Lecture: "The First 2000 Years of Mayan Literature"
Thu, September 27, 2012 • 4:00 PM • BEN 2.104
Dennis Tedlock, State University of New York at Buffalo
Mayan literature is among the oldest in the world, spanning two millennia from the earliest surviving fragments to the present day. To read this literature requires not only texts and translations in the traditional sense, but graphic art as well. The Mayan script gave writers the means for notating the sounds of Mayan languages, but it never abandoned the images and diagrams that gave meaning to some of its characters.
Dennis Tedlock is Distinguished Professor of English and Research Professor of Anthropology at the State University of New York at Buffalo. He has done ethnographic and linguistic field work among the Zuni of New Mexico and the Mayans of Guatemala and Belize. His books include Finding the Center: The Art of the Zuni Storyteller; Breath on the Mirror: Mythic Voices and Visions of the Living Maya; Days from a Dream Almanac, The Dialogic Emergence of Culture (edited with Bruce Mannheim), and Rabinal Achi: A Mayan Drama of War and Sacrifice. He won the PEN Translation Prize for Popol Vuh: The Mayan Book of the Dawn of Life. His most recent book is 2000 Years of Mayan Literature.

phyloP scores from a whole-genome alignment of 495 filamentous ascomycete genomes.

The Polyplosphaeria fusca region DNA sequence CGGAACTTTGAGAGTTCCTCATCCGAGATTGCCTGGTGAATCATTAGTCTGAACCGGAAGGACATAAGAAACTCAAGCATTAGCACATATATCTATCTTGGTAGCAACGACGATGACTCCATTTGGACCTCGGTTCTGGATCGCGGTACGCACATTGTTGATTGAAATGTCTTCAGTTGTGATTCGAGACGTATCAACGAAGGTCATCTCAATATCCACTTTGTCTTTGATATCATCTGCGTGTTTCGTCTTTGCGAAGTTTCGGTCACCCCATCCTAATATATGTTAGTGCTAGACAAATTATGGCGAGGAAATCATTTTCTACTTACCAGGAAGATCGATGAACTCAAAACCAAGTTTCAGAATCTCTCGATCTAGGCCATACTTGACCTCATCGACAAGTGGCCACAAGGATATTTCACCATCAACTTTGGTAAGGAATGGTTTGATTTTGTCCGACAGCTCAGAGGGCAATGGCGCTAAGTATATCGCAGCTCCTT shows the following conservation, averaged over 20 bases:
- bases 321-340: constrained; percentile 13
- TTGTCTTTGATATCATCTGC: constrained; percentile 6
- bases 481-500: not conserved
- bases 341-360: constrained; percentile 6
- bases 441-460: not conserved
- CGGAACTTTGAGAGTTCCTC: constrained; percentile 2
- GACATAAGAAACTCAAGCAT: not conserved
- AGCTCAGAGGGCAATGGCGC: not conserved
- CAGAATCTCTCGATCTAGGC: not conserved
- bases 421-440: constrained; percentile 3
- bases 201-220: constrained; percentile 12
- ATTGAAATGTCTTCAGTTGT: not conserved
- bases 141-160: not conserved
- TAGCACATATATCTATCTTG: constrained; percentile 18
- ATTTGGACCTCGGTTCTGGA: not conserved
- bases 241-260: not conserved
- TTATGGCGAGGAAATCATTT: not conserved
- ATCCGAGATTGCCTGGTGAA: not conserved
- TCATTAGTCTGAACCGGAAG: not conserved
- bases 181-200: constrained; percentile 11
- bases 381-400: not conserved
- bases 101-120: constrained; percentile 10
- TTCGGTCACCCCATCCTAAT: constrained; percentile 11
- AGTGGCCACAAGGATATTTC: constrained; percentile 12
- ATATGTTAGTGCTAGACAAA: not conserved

For more information, contact the Department of Spanish and Portuguese at 512.471.4936.